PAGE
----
Riviera Beach, Fla. – The top five candidates to serve as the next police chief of predominantly African American Riviera Beach were introduced to several hundred members of the public Friday during a forum at John F. Kennedy Middle School where ethics within the department was a key concern raised.

The candidates include several African Americans, among them Dr. Robin Starks of Miami Gardens, the only woman vying for the post along with Riviera Beach Maj. Travis Walker and former Delray Beach Capt. Michael Coleman, as well as two White males, interim Riviera Beach Police Chief Joshua Lewis and Thomas Herion of the Chicago.

Coleman, who has an Army as well as law enforcement leadership background, said “Your manhood, your ethics, and your morals are critical.” Coleman said he even wants to work closely with clergy. “I want to meet with pastors and deacons because they have large groups whom they know well. You have to have an open and accessible chief and department. That’s critical.”

Herion, who had a longstanding career with the Chicago Police Department and whose father retired as a Chicago officer in charge of organized crime, said his answer on ethics is simple: “My parents taught me well. They taught me morals, ethics and values.” His father is his greatest example of an officer and a man, he said.

Lewis, who’s been with the Riviera Beach Police force for 26 years and became interim chief in early 2022, said the community needs to know their chief and that community policing is his philosophy. “You can never engage too much with the community,” Lewis said.

Starks, a career officer and commander from Miami Gardens, was with the Miami Police Department for 27 years before retiring and then taking on a leadership law executive position with Gardens, and has received 35 commendations and special awards and recognitions over her 30-year career. “It’s awesome,” Starks told the South Florida Times regarding making the top five. “I’m certainly looking forward to the challenge.” She also said she believes in giving recognition to those on her staff. “My staff needs to hear and see that their work is appreciated.”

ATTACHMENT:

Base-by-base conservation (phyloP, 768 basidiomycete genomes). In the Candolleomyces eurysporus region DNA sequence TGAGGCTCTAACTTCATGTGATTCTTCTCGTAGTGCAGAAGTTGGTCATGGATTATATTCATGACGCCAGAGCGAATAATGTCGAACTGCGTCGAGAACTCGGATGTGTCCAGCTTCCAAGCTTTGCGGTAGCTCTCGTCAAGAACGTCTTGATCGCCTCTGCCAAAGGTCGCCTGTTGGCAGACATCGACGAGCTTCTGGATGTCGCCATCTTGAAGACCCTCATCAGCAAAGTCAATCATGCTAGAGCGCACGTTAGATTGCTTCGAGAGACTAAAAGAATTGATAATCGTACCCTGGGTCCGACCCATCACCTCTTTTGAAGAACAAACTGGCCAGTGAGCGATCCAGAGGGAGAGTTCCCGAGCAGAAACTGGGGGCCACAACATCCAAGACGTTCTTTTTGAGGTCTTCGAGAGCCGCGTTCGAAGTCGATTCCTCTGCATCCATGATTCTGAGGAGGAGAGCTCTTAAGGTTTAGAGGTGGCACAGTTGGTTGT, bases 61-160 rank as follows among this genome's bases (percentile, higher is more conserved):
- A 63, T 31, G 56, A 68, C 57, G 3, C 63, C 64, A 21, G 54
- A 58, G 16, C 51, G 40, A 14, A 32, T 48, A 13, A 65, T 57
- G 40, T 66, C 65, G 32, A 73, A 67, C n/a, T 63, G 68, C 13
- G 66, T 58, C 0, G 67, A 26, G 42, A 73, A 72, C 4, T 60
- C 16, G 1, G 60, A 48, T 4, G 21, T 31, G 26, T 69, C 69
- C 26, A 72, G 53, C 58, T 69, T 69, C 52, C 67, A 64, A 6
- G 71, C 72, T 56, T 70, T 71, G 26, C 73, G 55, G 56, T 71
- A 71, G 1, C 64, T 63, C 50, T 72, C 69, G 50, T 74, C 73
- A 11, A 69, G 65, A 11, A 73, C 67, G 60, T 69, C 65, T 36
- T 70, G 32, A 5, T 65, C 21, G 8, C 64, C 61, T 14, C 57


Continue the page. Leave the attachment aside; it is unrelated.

Walker, another candidate with a long tenure on the city force, having worked through the ranks and been with the Riviera Beach department for more than two decades, said “My leadership style is to lead by example. You must have ethics, morals, and integrity. And you will have to make tough decisions, some unpopular.” Walker earned bachelor’s and master’s degrees from Florida A&M University, and his parents, who were noted educators in the Palm Beach County School District, were in the audience. “You must gain the trust of your community,” Walker said.

Officials of the waterfront city of nearly 40,000, just north of West Palm Beach, have been introducing myriad family friendly events and activities aimed at countering its long fought high crime reputation.

The turmoil in some quarters of the city has been reflected in the department.

In a recent example, former Chief Nathan Osgood abruptly resigned after he ordered a subordinate to “unarrest” Councilman Douglas Lawson following a domestic battery charge. Lawson’s now wife refused to cooperate, and the case was dropped. But the flap cost Osgood and Lewis was elevated to interim chief in April 2022.

In addition to questions from the audience during the forum, the candidates were asked to leave the head table, walk among, shake hands with and get to know their potential constituents.

Several audience members said it was important to see the candidates up close to put a face to their names, and they are hoping the candidates’ words will become reality. “I’m looking to see persistence over the next ten years,” said city Housing Authority Commissioner Horace Towns. “That’s the kind of leadership this city needs.”

The chief choice is City Manager Jonathan Evans’ to make. He said he wanted the input of residents and City Council members, and thus held the forum. He will choose the new chief around the beginning of February, he said, adding that the decision will be a difficult one.

“This is an exceptional group,” Evans said. “They have been interviewed, questioned, vetted and prodded over the last couple of weeks. You would be hard-pressed to find another community to come up with the right person as we’ve done. We’re doing our job. But rest assured, one of these five individuals will be our next police chief of the great city of Riviera Beach.”